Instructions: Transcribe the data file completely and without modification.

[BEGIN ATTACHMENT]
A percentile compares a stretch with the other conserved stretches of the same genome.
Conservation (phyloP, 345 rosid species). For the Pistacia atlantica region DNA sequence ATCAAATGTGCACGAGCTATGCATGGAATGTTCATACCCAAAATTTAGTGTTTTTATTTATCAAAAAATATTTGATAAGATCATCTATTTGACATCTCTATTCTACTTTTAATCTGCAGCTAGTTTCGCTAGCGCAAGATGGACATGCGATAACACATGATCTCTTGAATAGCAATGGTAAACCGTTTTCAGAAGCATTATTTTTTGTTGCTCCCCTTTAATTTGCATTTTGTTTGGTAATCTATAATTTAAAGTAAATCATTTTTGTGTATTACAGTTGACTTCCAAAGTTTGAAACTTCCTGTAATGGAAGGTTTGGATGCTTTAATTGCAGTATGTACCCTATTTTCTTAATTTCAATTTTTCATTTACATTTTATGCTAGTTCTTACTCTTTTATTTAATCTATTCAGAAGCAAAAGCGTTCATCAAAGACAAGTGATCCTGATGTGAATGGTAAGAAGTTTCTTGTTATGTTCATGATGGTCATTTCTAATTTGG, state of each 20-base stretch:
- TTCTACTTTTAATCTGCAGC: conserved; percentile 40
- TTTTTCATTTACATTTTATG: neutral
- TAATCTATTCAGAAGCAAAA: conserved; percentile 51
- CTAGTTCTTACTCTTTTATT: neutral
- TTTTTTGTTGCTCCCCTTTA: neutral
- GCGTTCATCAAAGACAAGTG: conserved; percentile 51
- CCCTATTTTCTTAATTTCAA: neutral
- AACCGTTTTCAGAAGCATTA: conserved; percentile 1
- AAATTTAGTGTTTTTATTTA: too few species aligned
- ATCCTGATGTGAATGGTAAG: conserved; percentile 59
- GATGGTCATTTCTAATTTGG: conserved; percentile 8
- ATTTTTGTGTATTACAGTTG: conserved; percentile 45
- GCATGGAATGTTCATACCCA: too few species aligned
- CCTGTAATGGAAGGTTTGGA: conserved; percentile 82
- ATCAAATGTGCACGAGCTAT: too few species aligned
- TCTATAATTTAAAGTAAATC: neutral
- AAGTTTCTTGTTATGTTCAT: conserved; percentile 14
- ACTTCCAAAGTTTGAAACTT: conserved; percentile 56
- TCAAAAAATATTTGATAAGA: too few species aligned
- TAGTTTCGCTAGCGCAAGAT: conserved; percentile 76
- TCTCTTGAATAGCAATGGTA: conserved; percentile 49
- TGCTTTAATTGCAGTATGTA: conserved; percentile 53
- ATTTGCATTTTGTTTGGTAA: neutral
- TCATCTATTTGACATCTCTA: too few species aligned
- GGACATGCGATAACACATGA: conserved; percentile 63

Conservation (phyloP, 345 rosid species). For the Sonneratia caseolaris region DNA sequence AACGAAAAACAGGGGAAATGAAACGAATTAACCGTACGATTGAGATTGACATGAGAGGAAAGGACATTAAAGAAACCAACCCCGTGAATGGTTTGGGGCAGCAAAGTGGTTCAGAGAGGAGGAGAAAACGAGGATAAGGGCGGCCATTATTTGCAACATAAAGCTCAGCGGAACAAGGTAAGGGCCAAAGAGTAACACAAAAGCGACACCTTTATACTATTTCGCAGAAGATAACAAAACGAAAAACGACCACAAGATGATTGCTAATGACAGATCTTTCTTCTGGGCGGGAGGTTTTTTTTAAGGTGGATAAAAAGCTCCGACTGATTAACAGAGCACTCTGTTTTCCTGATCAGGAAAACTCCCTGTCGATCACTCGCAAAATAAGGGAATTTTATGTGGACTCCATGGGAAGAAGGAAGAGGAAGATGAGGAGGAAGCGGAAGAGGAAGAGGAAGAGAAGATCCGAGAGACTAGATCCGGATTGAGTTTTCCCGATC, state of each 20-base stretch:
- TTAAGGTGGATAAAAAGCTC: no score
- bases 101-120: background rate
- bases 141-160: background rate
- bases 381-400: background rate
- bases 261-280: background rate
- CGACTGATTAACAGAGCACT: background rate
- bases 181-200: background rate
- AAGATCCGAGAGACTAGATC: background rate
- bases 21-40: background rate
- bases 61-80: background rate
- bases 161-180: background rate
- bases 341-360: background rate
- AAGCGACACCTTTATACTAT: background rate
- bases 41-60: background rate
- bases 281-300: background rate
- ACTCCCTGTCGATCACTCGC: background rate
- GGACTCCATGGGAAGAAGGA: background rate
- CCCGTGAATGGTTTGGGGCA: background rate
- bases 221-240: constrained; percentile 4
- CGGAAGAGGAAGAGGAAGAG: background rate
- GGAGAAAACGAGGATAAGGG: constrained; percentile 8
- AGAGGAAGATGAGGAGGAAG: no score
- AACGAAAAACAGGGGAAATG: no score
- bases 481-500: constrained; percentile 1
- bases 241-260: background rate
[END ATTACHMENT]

A percentile compares a stretch with the other conserved stretches of the same genome.
Conservation (phyloP, 345 rosid species). For the Pistacia atlantica region DNA sequence ATCAAATGTGCACGAGCTATGCATGGAATGTTCATACCCAAAATTTAGTGTTTTTATTTATCAAAAAATATTTGATAAGATCATCTATTTGACATCTCTATTCTACTTTTAATCTGCAGCTAGTTTCGCTAGCGCAAGATGGACATGCGATAACACATGATCTCTTGAATAGCAATGGTAAACCGTTTTCAGAAGCATTATTTTTTGTTGCTCCCCTTTAATTTGCATTTTGTTTGGTAATCTATAATTTAAAGTAAATCATTTTTGTGTATTACAGTTGACTTCCAAAGTTTGAAACTTCCTGTAATGGAAGGTTTGGATGCTTTAATTGCAGTATGTACCCTATTTTCTTAATTTCAATTTTTCATTTACATTTTATGCTAGTTCTTACTCTTTTATTTAATCTATTCAGAAGCAAAAGCGTTCATCAAAGACAAGTGATCCTGATGTGAATGGTAAGAAGTTTCTTGTTATGTTCATGATGGTCATTTCTAATTTGG, state of each 20-base stretch:
- TTCTACTTTTAATCTGCAGC: conserved; percentile 40
- TTTTTCATTTACATTTTATG: neutral
- TAATCTATTCAGAAGCAAAA: conserved; percentile 51
- CTAGTTCTTACTCTTTTATT: neutral
- TTTTTTGTTGCTCCCCTTTA: neutral
- GCGTTCATCAAAGACAAGTG: conserved; percentile 51
- CCCTATTTTCTTAATTTCAA: neutral
- AACCGTTTTCAGAAGCATTA: conserved; percentile 1
- AAATTTAGTGTTTTTATTTA: too few species aligned
- ATCCTGATGTGAATGGTAAG: conserved; percentile 59
- GATGGTCATTTCTAATTTGG: conserved; percentile 8
- ATTTTTGTGTATTACAGTTG: conserved; percentile 45
- GCATGGAATGTTCATACCCA: too few species aligned
- CCTGTAATGGAAGGTTTGGA: conserved; percentile 82
- ATCAAATGTGCACGAGCTAT: too few species aligned
- TCTATAATTTAAAGTAAATC: neutral
- AAGTTTCTTGTTATGTTCAT: conserved; percentile 14
- ACTTCCAAAGTTTGAAACTT: conserved; percentile 56
- TCAAAAAATATTTGATAAGA: too few species aligned
- TAGTTTCGCTAGCGCAAGAT: conserved; percentile 76
- TCTCTTGAATAGCAATGGTA: conserved; percentile 49
- TGCTTTAATTGCAGTATGTA: conserved; percentile 53
- ATTTGCATTTTGTTTGGTAA: neutral
- TCATCTATTTGACATCTCTA: too few species aligned
- GGACATGCGATAACACATGA: conserved; percentile 63

Conservation (phyloP, 345 rosid species). For the Sonneratia caseolaris region DNA sequence AACGAAAAACAGGGGAAATGAAACGAATTAACCGTACGATTGAGATTGACATGAGAGGAAAGGACATTAAAGAAACCAACCCCGTGAATGGTTTGGGGCAGCAAAGTGGTTCAGAGAGGAGGAGAAAACGAGGATAAGGGCGGCCATTATTTGCAACATAAAGCTCAGCGGAACAAGGTAAGGGCCAAAGAGTAACACAAAAGCGACACCTTTATACTATTTCGCAGAAGATAACAAAACGAAAAACGACCACAAGATGATTGCTAATGACAGATCTTTCTTCTGGGCGGGAGGTTTTTTTTAAGGTGGATAAAAAGCTCCGACTGATTAACAGAGCACTCTGTTTTCCTGATCAGGAAAACTCCCTGTCGATCACTCGCAAAATAAGGGAATTTTATGTGGACTCCATGGGAAGAAGGAAGAGGAAGATGAGGAGGAAGCGGAAGAGGAAGAGGAAGAGAAGATCCGAGAGACTAGATCCGGATTGAGTTTTCCCGATC, state of each 20-base stretch:
- TTAAGGTGGATAAAAAGCTC: no score
- bases 101-120: background rate
- bases 141-160: background rate
- bases 381-400: background rate
- bases 261-280: background rate
- CGACTGATTAACAGAGCACT: background rate
- bases 181-200: background rate
- AAGATCCGAGAGACTAGATC: background rate
- bases 21-40: background rate
- bases 61-80: background rate
- bases 161-180: background rate
- bases 341-360: background rate
- AAGCGACACCTTTATACTAT: background rate
- bases 41-60: background rate
- bases 281-300: background rate
- ACTCCCTGTCGATCACTCGC: background rate
- GGACTCCATGGGAAGAAGGA: background rate
- CCCGTGAATGGTTTGGGGCA: background rate
- bases 221-240: constrained; percentile 4
- CGGAAGAGGAAGAGGAAGAG: background rate
- GGAGAAAACGAGGATAAGGG: constrained; percentile 8
- AGAGGAAGATGAGGAGGAAG: no score
- AACGAAAAACAGGGGAAATG: no score
- bases 481-500: constrained; percentile 1
- bases 241-260: background rate